Aga Khan Academy,
This 1200-student residential school is located on a 20-acre site near the centre of Dhaka, Bangladesh. The school is part of a network of state of the art K12 schools, being established by His Highness the Aga Khan.
Through the Aga Khan Academies there are currently18 Academies planned in locations across Africa, the Middle East, Central and South Asia and Europe.
The Aga Khan Academies aim to support long-term national and regional development by providing an international standard of education and strong leadership experience to talented students. The students are selected based on merit, regardless of socioeconomic background, and will become future home-grown leaders. The Academies also strengthen national education systems by providing professional development and modelling best practices as centres of excellence.
The Academy is arranged around a central ‘Maidan’ community gathering space and sports field, linked by a continuous colonnade, and interspersed by landscape courtyards of varying character. The classical Masterplan layout is derived from our studies of the original Buddhist universities of the region.
The result is an architectural language which showcases intricate brickwork techniques set against ‘jali’ screen detailing as a contemporary interpretation of an important local tradition. The project incorporates the overarching Aga Khan Academies brief whilst integrating historic Bangladeshi customs in spatial arrangements.
This project is a collaboration between FCBStudios and Rafiq Azam of Shatotto in Dhaka
Geographical and Topographical Context
The site is located in the north-east of Dhaka city, in the heart of the world’s largest river delta, and in a district only recently reclaimed from land prone to flooding. With a population of 21 million in the Greater Dhaka area, this is the sixth most densely populated city in the world, and amongst the fastest growing at around 4.2% per annum. In this context, even land as challenging as this has become highly valuable, and the pace of semi-planned urbanisation around the site over the last two decades has been phenomenal.
Severe flooding has been a common problem historically. Major road and rail projects are underway, but traffic is a huge issue in the city, which ranked as the world’s 2nd most polluted capital in 2020 (with Bangladesh the most polluted country by weighted population average).
Dhaka lies more or less on the Tropic of Cancer, and has challenging conditions from a bioclimatic design point of view. They vary significantly throughout the year, and the climate is usually referred to as having six seasons: Winter, Spring, Summer, Monsoon, Autumn and Late Autumn
From mid-April to mid-October, high average temperatures and heavy rainfalls result in a hot and extremely humid climate. External conditions are outside normal comfort range during the day and mechanical conditioning is generally required to achieve comfortable internal conditions. The difference in temperature between day and night is typically only around 5°C, which limits the potential for night-time cooling.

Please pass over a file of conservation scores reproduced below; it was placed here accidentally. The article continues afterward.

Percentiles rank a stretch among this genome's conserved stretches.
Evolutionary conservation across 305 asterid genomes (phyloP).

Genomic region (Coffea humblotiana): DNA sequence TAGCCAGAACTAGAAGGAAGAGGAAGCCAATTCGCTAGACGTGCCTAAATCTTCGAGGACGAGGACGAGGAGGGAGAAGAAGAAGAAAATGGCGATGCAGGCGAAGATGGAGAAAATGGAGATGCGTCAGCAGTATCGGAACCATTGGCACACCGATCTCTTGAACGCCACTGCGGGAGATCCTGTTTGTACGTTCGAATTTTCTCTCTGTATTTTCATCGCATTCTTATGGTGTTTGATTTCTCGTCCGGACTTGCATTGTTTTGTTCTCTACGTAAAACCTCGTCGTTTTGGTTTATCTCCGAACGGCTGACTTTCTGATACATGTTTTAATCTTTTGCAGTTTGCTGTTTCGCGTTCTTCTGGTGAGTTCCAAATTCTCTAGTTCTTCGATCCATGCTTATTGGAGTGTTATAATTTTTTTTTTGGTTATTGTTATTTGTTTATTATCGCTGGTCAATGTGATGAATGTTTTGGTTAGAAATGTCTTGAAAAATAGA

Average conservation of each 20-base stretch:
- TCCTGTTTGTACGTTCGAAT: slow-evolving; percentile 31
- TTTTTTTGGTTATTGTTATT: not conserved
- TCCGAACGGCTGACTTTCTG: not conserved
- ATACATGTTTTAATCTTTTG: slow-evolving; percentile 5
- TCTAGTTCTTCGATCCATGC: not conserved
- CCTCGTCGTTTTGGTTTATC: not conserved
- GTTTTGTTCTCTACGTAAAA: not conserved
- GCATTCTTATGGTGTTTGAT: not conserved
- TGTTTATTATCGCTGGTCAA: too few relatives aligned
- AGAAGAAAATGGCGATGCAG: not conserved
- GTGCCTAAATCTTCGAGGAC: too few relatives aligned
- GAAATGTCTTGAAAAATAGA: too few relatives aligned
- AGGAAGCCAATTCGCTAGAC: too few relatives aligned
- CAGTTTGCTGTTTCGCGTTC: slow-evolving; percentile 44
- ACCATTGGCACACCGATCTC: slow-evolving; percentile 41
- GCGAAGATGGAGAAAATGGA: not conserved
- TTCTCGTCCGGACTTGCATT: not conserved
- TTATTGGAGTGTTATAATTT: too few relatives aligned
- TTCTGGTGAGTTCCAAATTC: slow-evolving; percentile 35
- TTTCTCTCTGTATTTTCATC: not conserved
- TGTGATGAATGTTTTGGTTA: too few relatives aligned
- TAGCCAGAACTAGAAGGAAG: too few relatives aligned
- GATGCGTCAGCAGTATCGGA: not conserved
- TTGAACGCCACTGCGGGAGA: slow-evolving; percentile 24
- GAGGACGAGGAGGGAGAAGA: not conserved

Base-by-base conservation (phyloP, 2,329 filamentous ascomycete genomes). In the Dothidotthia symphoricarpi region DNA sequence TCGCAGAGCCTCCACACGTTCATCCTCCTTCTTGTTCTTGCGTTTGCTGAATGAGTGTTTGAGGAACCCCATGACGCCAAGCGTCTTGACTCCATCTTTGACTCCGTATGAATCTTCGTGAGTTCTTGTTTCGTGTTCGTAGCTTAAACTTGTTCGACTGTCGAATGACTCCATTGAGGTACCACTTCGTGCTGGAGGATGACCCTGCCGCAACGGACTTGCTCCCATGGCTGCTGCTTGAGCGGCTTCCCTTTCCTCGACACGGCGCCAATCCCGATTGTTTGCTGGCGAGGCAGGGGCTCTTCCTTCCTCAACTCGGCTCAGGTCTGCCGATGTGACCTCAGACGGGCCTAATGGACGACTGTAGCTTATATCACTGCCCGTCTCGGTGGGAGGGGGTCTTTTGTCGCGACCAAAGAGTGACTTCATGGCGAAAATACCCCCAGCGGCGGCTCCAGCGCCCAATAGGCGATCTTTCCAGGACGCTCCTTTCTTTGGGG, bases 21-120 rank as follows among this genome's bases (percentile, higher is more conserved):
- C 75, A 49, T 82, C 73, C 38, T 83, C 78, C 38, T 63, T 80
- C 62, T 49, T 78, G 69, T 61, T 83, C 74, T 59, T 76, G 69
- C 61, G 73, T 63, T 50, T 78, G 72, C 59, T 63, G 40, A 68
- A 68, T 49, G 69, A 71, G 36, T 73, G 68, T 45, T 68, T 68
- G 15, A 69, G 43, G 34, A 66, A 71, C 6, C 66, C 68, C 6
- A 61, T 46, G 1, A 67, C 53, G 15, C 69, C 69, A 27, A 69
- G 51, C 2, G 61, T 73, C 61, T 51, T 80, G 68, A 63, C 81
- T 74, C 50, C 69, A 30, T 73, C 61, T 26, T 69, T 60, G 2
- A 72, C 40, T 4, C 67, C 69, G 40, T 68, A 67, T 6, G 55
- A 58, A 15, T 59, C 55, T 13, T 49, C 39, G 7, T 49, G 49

The Aga Khan Academy project relates strongly to the following
UN Sustainable Development Goals:
The project supports the healthy lives and promotes the well-being of students and staff through a healthy school environment, sports and healthcare facilities on site. The Academy aims to share facilities with local communities.
Bioclimatic Design Principles
Solar Shading and Natural Daylight
The first priority was to reduce heat gains within the building to maximise the period of the year where natural ventilation could provide adequate free cooling. Acoustic constraints from traffic noise meant the conventional east-west block orientation was not possible in some areas, so to control solar gain while maintaining good internal daylight levels, the building façade and fenestration design had to be optimised – three key approaches were developed to this end:
The other key passive design strategy was to optimise the building form to allow airflow around habitable spaces and promote free cooling. School courts open to the south to ‘funnel’ prevailing winds through the classroom blocks. But wind direction varies through the seasons, so accommodation in the academic and residential buildings was subdivided into smaller blocks, perforating the buildings with breezeways to allow wind from a number of directions to drive air movement.
Sitting in the Ganges/Brahmaputra river delta, Dhaka has a longstanding problem with severe flooding during the rainy season. Municipal flood protection embankments and drainage channels are still in development, and the current risk of flooding on and around the Academy site is difficult to ascertain.